I was given a Mavea water pitcher when I attended the Mavea Inspired Water Italian Supper Club at Cook in Philadelphia last month. I wrote about Cook, the intimate 16-seat, collaborative kitchen, when it first opened. It’s a wonderful space, and if you’re in the Philadelphia region, you need to check it out.
Those of us in attendance at the supper club were treated to a delicious 11-course authentic Italian dinner created by Chef Massimo Bruno. Philadelphia’s Alexis Siemons of Teaspoons & Petals served us tea at the end of the evening made with filtered water.
The evening was absolutely fabulous and a brilliant way to introduce food bloggers to a product. We weren’t told much about the Mavea water pitcher during the evening, but several of them were used during the evening and each one of us walked away with one.
My family has been using the pitcher for almost a month now, and we’re going to continue to use it. I’ve always been a tap water drinker, and while I thought about getting some sort of filter for our tap water, I never took action on it.
The water filter in the Mavea water pitcher made a surprising, pleasing change in the taste of our water. The best way to describe it is that it’s cleaner-tasting. Compared to non-filtered water, the filtered water tastes less like metal. We had never noticed the metal taste before.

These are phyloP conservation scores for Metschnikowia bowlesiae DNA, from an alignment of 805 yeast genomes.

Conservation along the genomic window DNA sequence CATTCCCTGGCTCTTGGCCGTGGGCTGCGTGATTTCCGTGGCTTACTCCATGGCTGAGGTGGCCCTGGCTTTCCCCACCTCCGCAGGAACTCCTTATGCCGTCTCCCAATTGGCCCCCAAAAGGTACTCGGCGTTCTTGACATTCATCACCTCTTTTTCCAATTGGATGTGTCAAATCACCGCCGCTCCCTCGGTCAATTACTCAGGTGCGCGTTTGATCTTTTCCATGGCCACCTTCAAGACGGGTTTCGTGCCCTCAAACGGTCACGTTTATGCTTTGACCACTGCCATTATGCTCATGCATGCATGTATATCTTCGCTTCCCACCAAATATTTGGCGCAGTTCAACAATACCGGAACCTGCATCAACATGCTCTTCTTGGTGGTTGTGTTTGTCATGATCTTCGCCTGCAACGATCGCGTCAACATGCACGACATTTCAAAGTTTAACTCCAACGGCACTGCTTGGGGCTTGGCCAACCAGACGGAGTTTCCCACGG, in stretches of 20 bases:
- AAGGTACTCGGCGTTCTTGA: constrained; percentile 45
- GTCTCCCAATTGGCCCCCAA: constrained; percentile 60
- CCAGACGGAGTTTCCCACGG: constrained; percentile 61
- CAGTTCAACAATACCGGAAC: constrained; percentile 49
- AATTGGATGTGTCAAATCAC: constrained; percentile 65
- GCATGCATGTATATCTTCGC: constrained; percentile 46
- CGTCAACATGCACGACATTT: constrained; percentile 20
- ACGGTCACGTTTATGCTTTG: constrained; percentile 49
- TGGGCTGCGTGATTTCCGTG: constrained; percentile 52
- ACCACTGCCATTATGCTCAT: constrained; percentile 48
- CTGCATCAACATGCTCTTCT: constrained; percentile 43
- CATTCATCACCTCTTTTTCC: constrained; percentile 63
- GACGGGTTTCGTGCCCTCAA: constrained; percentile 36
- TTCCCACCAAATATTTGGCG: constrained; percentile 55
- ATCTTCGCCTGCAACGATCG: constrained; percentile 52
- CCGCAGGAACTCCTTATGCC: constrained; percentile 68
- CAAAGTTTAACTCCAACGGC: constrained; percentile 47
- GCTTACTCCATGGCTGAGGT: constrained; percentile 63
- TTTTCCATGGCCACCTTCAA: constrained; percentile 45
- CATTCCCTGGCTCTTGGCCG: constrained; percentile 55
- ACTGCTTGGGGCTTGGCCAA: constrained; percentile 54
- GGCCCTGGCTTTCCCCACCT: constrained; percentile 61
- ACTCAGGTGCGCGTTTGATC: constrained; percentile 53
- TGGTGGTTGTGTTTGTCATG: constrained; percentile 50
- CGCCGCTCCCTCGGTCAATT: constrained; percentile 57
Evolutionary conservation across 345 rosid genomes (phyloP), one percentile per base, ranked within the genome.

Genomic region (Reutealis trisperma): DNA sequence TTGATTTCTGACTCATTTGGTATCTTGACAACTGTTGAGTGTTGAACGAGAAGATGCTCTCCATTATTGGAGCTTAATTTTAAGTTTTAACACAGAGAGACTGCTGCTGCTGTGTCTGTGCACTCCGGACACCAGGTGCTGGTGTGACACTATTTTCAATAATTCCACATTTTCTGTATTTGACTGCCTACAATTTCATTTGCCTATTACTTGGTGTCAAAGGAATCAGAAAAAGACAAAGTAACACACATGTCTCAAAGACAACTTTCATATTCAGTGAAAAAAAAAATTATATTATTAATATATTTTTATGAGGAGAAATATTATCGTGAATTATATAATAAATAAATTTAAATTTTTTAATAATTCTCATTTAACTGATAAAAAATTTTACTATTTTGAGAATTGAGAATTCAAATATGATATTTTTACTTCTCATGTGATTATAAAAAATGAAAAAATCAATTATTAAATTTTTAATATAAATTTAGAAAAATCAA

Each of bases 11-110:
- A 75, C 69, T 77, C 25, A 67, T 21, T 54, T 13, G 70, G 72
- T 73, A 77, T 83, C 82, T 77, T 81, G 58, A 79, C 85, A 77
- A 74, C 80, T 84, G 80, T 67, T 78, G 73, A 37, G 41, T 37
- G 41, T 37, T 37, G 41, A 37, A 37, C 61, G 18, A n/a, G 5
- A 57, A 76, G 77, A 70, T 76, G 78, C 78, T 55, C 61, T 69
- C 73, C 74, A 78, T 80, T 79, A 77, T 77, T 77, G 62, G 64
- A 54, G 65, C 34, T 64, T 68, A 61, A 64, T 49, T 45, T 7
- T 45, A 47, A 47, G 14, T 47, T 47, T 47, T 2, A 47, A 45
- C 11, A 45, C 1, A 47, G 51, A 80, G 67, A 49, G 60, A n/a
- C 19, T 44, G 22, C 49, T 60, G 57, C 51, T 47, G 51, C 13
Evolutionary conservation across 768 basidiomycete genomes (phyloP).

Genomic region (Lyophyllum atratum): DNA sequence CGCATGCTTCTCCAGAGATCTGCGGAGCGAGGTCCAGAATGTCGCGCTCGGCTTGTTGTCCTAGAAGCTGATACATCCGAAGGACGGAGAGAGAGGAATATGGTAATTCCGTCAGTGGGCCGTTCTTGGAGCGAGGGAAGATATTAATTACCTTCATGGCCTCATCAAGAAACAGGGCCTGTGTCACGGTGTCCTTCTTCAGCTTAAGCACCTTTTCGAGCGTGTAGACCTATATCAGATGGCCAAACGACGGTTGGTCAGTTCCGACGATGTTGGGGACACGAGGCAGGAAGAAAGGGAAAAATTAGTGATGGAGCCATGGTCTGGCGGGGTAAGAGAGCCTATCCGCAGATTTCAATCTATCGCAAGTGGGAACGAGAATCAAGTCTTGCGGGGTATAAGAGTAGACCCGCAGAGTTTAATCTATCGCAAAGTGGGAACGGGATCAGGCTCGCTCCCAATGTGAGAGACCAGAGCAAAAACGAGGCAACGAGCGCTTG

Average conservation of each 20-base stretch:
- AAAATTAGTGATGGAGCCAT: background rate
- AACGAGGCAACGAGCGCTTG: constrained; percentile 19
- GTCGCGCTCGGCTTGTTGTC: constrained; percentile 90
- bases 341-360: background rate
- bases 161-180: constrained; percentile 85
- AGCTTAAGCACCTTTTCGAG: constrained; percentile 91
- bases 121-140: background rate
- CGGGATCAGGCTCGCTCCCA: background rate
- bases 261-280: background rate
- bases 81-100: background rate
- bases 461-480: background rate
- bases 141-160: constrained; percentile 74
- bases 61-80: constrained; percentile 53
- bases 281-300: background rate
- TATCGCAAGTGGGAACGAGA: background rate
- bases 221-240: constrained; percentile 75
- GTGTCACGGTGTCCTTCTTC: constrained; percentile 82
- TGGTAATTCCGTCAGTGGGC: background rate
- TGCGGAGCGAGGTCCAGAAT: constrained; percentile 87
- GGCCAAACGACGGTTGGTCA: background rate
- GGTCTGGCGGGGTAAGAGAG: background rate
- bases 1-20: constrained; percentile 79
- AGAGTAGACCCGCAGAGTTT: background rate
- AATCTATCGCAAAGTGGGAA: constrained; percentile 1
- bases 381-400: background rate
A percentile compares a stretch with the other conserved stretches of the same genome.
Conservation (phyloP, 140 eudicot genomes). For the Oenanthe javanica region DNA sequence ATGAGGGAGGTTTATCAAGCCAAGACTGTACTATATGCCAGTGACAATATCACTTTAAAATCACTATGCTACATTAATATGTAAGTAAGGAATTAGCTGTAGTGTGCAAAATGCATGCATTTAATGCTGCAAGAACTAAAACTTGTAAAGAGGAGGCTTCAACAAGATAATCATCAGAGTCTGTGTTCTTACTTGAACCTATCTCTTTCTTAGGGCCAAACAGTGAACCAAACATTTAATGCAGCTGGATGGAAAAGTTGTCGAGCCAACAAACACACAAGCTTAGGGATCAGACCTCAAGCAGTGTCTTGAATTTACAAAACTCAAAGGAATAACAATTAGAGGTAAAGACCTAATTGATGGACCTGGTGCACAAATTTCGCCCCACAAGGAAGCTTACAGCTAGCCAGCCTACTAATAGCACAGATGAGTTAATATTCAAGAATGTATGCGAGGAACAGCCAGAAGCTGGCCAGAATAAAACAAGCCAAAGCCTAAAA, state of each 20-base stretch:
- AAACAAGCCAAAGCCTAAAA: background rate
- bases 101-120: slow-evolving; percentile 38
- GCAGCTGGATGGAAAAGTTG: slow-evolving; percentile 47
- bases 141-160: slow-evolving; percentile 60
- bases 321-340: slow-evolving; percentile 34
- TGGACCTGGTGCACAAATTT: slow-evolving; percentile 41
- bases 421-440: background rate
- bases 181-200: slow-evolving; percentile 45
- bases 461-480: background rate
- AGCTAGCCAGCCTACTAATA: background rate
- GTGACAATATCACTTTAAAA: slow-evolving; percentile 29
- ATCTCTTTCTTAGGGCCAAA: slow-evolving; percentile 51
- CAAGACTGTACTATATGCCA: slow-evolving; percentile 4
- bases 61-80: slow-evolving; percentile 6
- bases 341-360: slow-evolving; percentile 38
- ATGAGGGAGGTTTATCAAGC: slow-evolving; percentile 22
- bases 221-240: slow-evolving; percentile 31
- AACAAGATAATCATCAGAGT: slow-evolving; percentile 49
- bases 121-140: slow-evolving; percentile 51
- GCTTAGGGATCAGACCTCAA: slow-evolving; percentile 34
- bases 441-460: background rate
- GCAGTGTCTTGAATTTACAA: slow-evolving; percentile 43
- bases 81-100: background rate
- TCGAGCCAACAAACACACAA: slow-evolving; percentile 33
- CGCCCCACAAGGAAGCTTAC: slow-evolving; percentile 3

What does the Mavea water pitcher do? It filters out various impurities using a four-step process through a changeable, recyclable cartridge.
Intensive pre-filtration: The water flows through a fine mesh filter.
Ion exchange filtration: The ion exchange resin reduces lime scale (carbonate hardness), cadmium, copper and mercury.
Activated carbon filtration: The activated carbon significantly reduces substances that affect smell and taste such as chlorine, benzene, tetrachloroethylene, atrazine and simazine.
Intensive final filtration: The special fine mesh filter retains the particle mixture.
One convenient feature that the Mavea pitcher has is a Smart Meter on the handle that lets you know how much use is still in the filter. After one month, our filter still has 75 percent of its life left. (We were on vacation for one week, so technically we’ve only been using it for three weeks.) I’m pleased with how long the filter is lasting. If it ran out in a week or two, the expense might be prohibitive.
Refills on the cartridge can be purchased on Amazon for a packet of three. This is an added expense, but it’s one that I’m willing to add to our budget because we all like the difference the filtered water makes. Even our coffee tastes better. Recycling Mavea cartridges is easy. They pay the shipping for you to send them back to be recycled.
For anyone who has been buying bottled water because they are concerned about the quality of the water from their tap, a water filter like the one found in the Mavea pitcher can actually reduce expenses. There are upfront costs for the pitcher (which comes with the first filter) and perhaps a few reusable bottles so you can take your water along with you, but eventually a water filtration system will pay for itself when it replaces store-bought bottled water. The environmental benefits of eliminating all of those one-time-use bottles — even if they do get recycled — would also be great.